Before reaching for the nozzle touch a metal part of your car that is NOT near the fuel tank area. Touching a metal portion of your car will dissipate any static charge that you may have built up while filling up.

Why not just ground the pump/hose/nozzle?

They should be. Standards call for continuity between the dispenser and nozzle. The issue here is an electrical difference of potential between the person refueling and the vehicle. They have created a static charge between their body and their car, which may not be discharged by touching another grounded object.

Why is it dangerous to leave your car running?

Many people believe this safety warning only applies to older cars. That is not true. A running car presents a number of "ignition sources" for fuel vapor. The exhaust components of a modern car can literally glow red hot during normal operation. The typical ignition system creates voltages above 40,000 volts. But turning off your engine while refueling isn't just to prevent your car from starting a fire. There is also a safety issue in the event of fire, regardless of the source. In case a fire does occur in a gas station a running car is a danger. Imagine that fire burns through one of the rubber fuel hoses under your running car. Most fuel pumps deliver gasoline at about 15 to 40 pounds per square inch (PSI). Your fuel pump is now spraying a tremendous amount of gasoline at an open flame.

Why not remove the hold-open latches?

Some states and countries do not allow the automatic nozzle latch that clicks off when your tank is full. This is intended to eliminate unattended refueling. Unfortunately, accidents occur when consumers attempt to fabricate their own makeshift latches. Placing an object, such as a gas cap, under the nozzle lever can make the cure more dangerous than the symptom. The most severe case was the victim who jammed the nozzle open with his disposable lighter.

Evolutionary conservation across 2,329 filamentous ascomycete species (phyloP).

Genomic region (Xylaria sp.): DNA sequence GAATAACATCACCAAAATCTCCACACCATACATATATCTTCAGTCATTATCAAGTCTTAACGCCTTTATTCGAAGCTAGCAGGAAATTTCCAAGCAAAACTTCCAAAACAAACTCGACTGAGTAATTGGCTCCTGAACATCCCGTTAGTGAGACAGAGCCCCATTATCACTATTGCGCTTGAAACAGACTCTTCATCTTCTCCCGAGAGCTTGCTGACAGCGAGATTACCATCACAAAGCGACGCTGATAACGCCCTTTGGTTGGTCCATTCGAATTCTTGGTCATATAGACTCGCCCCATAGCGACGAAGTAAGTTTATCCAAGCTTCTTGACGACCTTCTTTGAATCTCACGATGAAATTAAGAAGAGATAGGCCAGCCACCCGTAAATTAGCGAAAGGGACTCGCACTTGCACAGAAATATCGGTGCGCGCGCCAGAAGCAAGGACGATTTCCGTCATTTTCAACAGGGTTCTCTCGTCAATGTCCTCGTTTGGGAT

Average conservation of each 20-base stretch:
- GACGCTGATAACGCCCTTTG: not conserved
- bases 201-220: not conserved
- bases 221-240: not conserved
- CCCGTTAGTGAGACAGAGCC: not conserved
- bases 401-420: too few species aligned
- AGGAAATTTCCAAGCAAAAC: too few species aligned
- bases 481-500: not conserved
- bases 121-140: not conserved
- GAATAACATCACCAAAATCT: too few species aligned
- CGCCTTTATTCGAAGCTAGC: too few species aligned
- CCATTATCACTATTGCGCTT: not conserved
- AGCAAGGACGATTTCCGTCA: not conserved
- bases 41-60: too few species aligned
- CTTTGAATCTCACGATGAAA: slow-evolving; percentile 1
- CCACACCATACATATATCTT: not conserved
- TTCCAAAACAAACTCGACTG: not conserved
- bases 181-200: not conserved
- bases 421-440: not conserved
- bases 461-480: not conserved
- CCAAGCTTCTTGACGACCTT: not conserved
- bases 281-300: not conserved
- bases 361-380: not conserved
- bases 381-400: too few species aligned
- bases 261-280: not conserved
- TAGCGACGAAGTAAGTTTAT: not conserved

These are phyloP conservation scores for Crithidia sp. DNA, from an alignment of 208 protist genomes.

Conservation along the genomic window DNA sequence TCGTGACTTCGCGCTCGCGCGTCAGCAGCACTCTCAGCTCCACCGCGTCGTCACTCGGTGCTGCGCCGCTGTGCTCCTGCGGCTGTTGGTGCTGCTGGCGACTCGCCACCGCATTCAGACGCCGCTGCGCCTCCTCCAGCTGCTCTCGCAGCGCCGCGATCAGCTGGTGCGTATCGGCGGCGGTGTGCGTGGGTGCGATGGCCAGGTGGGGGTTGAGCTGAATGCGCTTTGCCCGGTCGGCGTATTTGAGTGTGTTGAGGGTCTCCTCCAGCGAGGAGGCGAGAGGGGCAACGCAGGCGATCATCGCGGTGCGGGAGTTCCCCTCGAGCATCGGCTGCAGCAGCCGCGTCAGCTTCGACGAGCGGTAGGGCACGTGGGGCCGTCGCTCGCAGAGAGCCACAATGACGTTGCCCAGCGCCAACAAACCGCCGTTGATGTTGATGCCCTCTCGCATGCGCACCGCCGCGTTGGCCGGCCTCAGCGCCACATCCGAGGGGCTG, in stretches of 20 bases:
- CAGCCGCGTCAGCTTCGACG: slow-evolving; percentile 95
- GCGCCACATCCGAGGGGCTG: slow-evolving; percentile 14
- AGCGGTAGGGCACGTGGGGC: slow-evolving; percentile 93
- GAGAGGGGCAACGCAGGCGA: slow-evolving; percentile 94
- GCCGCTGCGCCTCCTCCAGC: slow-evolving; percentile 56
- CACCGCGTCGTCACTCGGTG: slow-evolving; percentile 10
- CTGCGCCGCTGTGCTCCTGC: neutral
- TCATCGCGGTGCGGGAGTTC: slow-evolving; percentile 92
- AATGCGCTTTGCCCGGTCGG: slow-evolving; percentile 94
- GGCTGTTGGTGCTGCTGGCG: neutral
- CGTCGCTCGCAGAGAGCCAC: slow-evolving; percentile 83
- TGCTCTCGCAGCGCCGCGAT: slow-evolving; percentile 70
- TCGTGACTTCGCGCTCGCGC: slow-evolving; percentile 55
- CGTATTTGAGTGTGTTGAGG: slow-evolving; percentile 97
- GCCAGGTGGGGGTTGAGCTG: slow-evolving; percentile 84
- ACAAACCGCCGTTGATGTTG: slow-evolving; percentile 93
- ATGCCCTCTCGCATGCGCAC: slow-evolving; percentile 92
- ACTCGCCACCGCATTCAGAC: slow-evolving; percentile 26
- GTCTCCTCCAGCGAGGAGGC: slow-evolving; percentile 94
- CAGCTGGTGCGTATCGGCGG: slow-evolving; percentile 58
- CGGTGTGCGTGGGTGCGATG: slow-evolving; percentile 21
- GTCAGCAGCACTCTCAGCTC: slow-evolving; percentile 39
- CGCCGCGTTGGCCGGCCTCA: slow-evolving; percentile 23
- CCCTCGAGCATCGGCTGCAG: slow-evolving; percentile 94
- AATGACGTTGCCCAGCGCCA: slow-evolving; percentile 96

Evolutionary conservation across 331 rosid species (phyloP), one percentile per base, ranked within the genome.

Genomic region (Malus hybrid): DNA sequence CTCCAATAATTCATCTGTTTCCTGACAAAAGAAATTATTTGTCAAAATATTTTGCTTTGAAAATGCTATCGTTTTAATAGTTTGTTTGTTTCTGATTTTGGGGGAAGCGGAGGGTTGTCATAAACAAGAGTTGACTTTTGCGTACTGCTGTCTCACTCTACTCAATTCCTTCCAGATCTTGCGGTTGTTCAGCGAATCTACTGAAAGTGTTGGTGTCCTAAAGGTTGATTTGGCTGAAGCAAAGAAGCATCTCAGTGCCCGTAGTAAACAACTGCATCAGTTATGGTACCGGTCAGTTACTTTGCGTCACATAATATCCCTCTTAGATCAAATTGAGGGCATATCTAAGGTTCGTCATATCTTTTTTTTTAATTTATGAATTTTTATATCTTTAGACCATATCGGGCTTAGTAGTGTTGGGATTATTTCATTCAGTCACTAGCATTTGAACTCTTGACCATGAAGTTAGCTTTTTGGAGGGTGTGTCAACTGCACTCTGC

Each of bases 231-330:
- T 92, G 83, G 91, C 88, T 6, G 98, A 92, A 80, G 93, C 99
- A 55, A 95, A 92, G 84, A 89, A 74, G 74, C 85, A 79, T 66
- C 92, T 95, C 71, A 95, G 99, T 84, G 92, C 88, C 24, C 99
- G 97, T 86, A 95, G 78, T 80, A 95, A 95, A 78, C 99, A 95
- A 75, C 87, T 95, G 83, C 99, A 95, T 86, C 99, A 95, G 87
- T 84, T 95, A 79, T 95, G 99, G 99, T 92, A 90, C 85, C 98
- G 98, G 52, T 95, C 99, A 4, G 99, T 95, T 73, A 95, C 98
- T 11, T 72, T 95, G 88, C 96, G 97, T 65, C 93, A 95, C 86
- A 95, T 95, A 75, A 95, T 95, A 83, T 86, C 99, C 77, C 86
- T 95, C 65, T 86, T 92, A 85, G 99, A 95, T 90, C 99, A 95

Can this happen to motorcycles?

Probably not. We have not documented any incidents involving motorcycles and static-related ignition. However, owners of vehicles with plastic fuel tanks such as ATVs, boats, snowmobiles and off-road bikes, may want to read PEI's Exploding Gas Can article.

What should I do if there is a fire?

If a fire does occur, don't panic. Do not remove the nozzle from the gas tank. Back away from the car and immediately tell the station attendant so they can operate the emergency shut-off and a fire extinguisher.

Are plastic gas cans safe?

Yes, but they should always be placed on the ground when filling. Never fill any portable container (regardless of material) while it is inside your car or pickup bed.

Remember, when you gas up (1) Do not smoke or use your lighter; (2) Stop the engine; (3) the one who will pump the gas must first touch a metal part of the car away from the nozzle (door, trunk or roof) BEFORE reaching for and touching the nozzle. If it is the gas station attendant, firmly ask him to touch the metal part of the car first before handling the nozzle; and, (4) Never re-enter your vehicle while filling up. Gasoline station fire or explosion could be deadly.

©2003Raoul R. Diez, M.A.O.D.